When I was in elementary school, I wrote an "autobiography" called "I Want to Be Like Judy." It had a pink construction paper cover and came in second in the school library contest. I never imagined that 30-something years later, Judy would say to me, "Let's take a selfie!" (See our virtual tour - link below.) I loved all her books, but "Starring Sally J. Freedman as Herself" was one of my very favorites. I read it over and over. Ten times? Fifteen?
A home that provided the backdrop for a 1964 photo shoot with the Beatles is up for demolition, according to a notice placed in the Miami Herald this month. That possibility has some people reminiscing about old times and others whispering "historic preservation."
David’s Café, an iconic South Beach haunt for locals and tourists alike, closed its doors for good this weekend.
Located the corner of 11th Street and Collins Avenue, David’s was flanked road construction that has dragged on for almost a year. The project has blocked sidewalks and increased gridlock. Adrian Gonzalez, owner, blamed the construction and the recession for sealing the café’s fate.
The death -- or not -- of Wynwood is our most popular story this week, topping out with more than double the views of the other stories in this list. Perhaps the loss of Wynwood's "authenticity" resonates with more South Floridians than opening relations with Cuba, a move that according to recent surveys most Floridians would back. Read on to find out what else made our list this week.
Miami's Mark Leventhal is something of a legend in the local DJ community.
“He was the first guy to go from rock to hip-hop, from hip-hop to old school to a dance record," says Miami's DJ Affect. "He was actually one of the only DJs who was able to cross over from being a nightclub guy to the corporate side.”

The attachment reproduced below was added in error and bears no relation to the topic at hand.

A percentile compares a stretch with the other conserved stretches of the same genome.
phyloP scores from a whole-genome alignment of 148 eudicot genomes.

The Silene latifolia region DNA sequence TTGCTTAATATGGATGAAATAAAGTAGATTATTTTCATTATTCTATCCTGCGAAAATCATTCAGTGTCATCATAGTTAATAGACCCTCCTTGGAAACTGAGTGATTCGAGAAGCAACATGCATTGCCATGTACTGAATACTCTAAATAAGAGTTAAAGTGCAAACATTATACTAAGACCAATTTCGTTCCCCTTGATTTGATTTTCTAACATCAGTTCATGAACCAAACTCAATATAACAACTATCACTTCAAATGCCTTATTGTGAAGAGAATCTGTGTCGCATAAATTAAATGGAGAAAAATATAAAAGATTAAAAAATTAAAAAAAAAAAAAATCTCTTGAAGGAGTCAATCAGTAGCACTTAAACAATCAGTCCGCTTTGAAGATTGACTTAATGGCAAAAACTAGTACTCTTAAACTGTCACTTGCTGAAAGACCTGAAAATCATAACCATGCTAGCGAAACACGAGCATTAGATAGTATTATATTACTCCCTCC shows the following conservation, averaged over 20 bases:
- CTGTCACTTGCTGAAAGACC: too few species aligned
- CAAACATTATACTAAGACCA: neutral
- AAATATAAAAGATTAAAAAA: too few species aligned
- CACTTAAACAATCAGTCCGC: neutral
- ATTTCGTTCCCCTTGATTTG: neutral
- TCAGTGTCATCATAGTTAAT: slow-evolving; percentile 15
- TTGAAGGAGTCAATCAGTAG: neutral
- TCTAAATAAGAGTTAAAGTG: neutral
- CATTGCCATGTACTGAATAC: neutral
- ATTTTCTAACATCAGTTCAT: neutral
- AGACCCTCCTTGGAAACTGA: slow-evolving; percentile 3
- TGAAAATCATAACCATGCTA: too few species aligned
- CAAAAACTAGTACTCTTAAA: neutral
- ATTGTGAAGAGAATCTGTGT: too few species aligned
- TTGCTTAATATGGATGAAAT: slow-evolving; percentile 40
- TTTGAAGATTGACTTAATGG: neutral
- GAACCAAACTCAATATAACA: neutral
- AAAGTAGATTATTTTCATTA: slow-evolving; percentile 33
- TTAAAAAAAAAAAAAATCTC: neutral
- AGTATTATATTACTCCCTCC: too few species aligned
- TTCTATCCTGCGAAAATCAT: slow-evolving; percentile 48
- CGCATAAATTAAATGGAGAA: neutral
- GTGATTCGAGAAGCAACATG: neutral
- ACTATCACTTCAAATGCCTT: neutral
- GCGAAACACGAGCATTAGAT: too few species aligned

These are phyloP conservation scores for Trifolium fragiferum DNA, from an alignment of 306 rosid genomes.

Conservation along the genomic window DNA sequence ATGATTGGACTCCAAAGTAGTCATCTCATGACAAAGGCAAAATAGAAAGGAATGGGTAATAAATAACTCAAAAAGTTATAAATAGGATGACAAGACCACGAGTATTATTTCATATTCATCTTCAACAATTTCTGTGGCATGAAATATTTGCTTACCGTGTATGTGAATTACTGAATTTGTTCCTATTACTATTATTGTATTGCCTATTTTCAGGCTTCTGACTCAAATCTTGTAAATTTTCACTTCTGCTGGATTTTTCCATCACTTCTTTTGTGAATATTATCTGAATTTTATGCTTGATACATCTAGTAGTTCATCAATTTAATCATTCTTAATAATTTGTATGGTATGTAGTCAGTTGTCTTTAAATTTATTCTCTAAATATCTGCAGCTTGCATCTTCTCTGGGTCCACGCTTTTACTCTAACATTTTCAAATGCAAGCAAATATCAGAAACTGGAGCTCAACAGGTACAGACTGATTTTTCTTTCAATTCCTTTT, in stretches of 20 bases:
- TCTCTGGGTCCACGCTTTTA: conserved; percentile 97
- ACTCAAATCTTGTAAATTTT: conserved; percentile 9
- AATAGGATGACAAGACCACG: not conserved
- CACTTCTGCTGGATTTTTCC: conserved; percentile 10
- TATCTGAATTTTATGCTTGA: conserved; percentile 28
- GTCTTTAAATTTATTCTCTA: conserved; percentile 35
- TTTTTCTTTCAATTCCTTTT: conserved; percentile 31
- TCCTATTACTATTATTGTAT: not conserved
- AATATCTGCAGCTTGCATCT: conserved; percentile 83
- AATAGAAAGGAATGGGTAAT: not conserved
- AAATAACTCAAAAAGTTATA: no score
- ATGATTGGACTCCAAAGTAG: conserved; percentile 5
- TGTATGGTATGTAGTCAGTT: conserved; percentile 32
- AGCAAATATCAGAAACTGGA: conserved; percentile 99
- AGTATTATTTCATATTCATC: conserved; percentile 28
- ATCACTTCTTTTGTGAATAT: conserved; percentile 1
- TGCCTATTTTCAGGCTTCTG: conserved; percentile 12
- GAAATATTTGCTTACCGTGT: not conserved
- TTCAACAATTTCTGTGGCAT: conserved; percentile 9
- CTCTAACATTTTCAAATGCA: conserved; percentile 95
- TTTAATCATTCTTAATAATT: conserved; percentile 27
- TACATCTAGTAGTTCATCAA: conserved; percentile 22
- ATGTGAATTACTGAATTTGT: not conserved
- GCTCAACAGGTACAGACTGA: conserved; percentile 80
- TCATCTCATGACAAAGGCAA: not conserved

Sunrise is a special time on South Beach, but on holiday weekends, it's a magic hour.
Right around dawn, there's a brief overlap as the night owls wind down and the early birds gear up for a new day.
"It's peaceful, it's quiet. All of the chaos kind of dies down," observed Malika Everette, who woke up early on Memorial Day to take photos of the sunrise over South Beach. Everette planned to post the landscapes to Instagram before heading back home to Atlanta.
South Florida has serious car culture and Memorial Day weekend is one of the best times of year to see it in its full splendor. As Urban Beach Week draws car enthusiasts from all over the country to South Beach, there’s no mistaking a local car if you know what to look for.
“I can just look at cars and tell which one is from Miami,” says Isaac Hernandez, a Miami car enthusiast and owner of Ride Kreations.
As a child, Aaron Lebos was given a choice of two musical instruments: piano or violin. He chose the piano and spent the next six years dedicated to the instrument, winning five state-wide competitions.
But at the age of 11, he picked up the guitar.
More than a decade later he's still strumming it.
You can hear Aaron’s music in this week’s WLRN story "Piñata," a work of fiction by Jeremy Glazer. You can listen to "Rita" and "Pravda" below:
The UNTITLED art fair is the new kid on the Basel block. It's the event’s first year.
The fair itself has a distinctly South Florida feel to it. The large, airy white tent has soft, filtered lighting and looks out over the ocean. Adding to the Miami vibe are the girls wandering around promoting various kinds of alcohol by handing out freebies.
Among them were the Hendricks gin girls, Jacqueline Sanabia and Kezia Linden, who, I thought, were wearing some pretty snazzy little hats.